The good thing about being old is that one can be both authentically young (having been 20, then 30, and then some), as well as rightfully behave like an old codger.
An ex- newspaper colleague said that working with young people makes her think she’s also still her mid-20s. Unless we talk in front of a mirror, one keeps forgetting one isn’t 25, but one remembers what 25 was like, and then the conversation is a triumph of mind over matter. If we were 25 once, we still are.
The best part is, being older makes you a great social chameleon. Throw me with a bunch of 30-somethings and again, no problem. Been there, done that. And so, doing things the second time around, with 30-somethings, turns back the clock, until that ache or sprain reminds you otherwise.
Age is just a number. A woman who turned 70 recently shocked me when she said that in her mind, she is still the 17-year-old girl she used to be. I met her when she was in her 50s, and the idea of a 17-year-old in an aged shell unnerves me. But then again, my young adult friends are probably shocked by my saying frivolous things. It was only last year that I discovered I got a kick out of saying I was indeed 25. They must have found it appalling. Who cares?
That’s the thing about being older in a sea of youth. You’ve learned not to care what people think, because it doesn’t really change things.
As time passes, age does become just a number. There will always be days of feeling older, of feeling the weariness, the fatigue that threatens to overwhelm. The elixir, for me, seems to be hanging around younger people.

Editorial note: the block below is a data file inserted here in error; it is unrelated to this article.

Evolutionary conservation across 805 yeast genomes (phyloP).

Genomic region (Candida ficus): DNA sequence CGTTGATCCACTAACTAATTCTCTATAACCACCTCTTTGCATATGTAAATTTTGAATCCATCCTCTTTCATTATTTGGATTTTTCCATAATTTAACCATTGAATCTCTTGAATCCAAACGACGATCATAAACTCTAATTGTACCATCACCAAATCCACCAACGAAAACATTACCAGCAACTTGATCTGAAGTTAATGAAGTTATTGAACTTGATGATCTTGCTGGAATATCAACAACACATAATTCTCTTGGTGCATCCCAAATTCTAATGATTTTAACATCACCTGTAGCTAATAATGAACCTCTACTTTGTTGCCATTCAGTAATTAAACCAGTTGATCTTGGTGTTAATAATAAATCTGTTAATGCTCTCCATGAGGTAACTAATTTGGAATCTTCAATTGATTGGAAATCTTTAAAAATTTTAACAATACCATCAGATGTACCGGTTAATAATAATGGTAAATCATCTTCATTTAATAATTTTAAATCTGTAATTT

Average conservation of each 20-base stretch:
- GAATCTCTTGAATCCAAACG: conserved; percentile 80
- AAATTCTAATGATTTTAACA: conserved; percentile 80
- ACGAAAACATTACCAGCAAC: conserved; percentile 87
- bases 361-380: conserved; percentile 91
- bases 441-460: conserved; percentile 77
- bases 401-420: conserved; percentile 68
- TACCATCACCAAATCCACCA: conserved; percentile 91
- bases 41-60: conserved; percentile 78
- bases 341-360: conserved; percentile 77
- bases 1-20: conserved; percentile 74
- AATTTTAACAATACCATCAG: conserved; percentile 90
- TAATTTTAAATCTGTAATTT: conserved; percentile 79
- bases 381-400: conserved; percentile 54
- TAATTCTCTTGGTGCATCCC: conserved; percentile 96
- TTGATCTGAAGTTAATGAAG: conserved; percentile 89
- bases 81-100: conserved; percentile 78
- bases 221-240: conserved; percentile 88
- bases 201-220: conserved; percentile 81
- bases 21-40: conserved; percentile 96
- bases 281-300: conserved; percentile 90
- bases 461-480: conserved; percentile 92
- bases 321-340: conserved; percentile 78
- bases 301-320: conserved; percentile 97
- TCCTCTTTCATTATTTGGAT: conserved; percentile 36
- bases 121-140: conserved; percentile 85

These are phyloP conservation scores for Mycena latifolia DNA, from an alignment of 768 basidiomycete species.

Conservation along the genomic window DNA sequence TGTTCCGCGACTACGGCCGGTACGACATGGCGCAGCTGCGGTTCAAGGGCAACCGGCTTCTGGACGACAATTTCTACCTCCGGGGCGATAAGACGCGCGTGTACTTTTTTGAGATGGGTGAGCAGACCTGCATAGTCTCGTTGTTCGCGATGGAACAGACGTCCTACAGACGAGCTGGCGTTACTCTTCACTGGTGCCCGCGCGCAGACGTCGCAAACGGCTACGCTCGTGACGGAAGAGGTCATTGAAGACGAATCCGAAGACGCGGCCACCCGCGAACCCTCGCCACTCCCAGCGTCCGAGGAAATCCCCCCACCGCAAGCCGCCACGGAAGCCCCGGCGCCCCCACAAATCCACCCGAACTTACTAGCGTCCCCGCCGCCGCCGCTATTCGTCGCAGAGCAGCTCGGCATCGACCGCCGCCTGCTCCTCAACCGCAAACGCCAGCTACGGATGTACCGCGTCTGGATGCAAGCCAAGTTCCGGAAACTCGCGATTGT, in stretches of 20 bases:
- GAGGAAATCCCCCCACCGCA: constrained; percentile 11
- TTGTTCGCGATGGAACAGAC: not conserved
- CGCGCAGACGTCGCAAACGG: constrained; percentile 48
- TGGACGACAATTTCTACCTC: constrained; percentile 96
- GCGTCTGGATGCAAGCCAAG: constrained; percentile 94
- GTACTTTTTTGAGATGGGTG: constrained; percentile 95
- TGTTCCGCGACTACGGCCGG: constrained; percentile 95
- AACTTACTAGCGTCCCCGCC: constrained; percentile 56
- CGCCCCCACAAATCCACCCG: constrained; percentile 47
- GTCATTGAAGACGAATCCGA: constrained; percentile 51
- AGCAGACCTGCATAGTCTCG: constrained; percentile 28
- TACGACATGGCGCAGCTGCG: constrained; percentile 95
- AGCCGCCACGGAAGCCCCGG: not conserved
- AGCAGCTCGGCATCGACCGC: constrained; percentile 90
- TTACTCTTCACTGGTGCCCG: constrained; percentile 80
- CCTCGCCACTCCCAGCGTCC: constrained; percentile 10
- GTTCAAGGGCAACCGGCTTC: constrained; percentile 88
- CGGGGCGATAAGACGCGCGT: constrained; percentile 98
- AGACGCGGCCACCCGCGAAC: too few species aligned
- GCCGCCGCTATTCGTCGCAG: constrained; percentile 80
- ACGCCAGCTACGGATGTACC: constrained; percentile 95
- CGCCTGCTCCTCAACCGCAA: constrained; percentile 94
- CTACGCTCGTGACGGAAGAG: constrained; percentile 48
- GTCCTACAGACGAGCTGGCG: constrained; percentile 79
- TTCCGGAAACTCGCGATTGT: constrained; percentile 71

Being pregnant with children made me understand what old age, with its backaches, not sleeping well, not being able to bend over the supermarket trolley to get the groceries out, not being able to run and hop and skip with a small child, felt like. I am thankful for the experience for it gave me nine months of empathy (times three).
My children remind me of my age daily. But in a nice way.
I decided long ago not to be an old codger. Not while I could get away with skinny jeans, neon t-shirts, and gladiator sandals and not look ridiculous. The day I look like mutton dressed as lamb, I will grab the chance to revamp my wardrobe.
I’m glad my circle of friends include a bunch of sporty, likeminded individuals finding their way through life. With them, I dress like I’m 30, and they don’t blink an eye. They just think I’m a fashionista.
Do you feel younger or older than you really are? Tell me!
- A Reflection On “You’re Never Too Old To Start Exercising” (train2bfit.wordpress.com)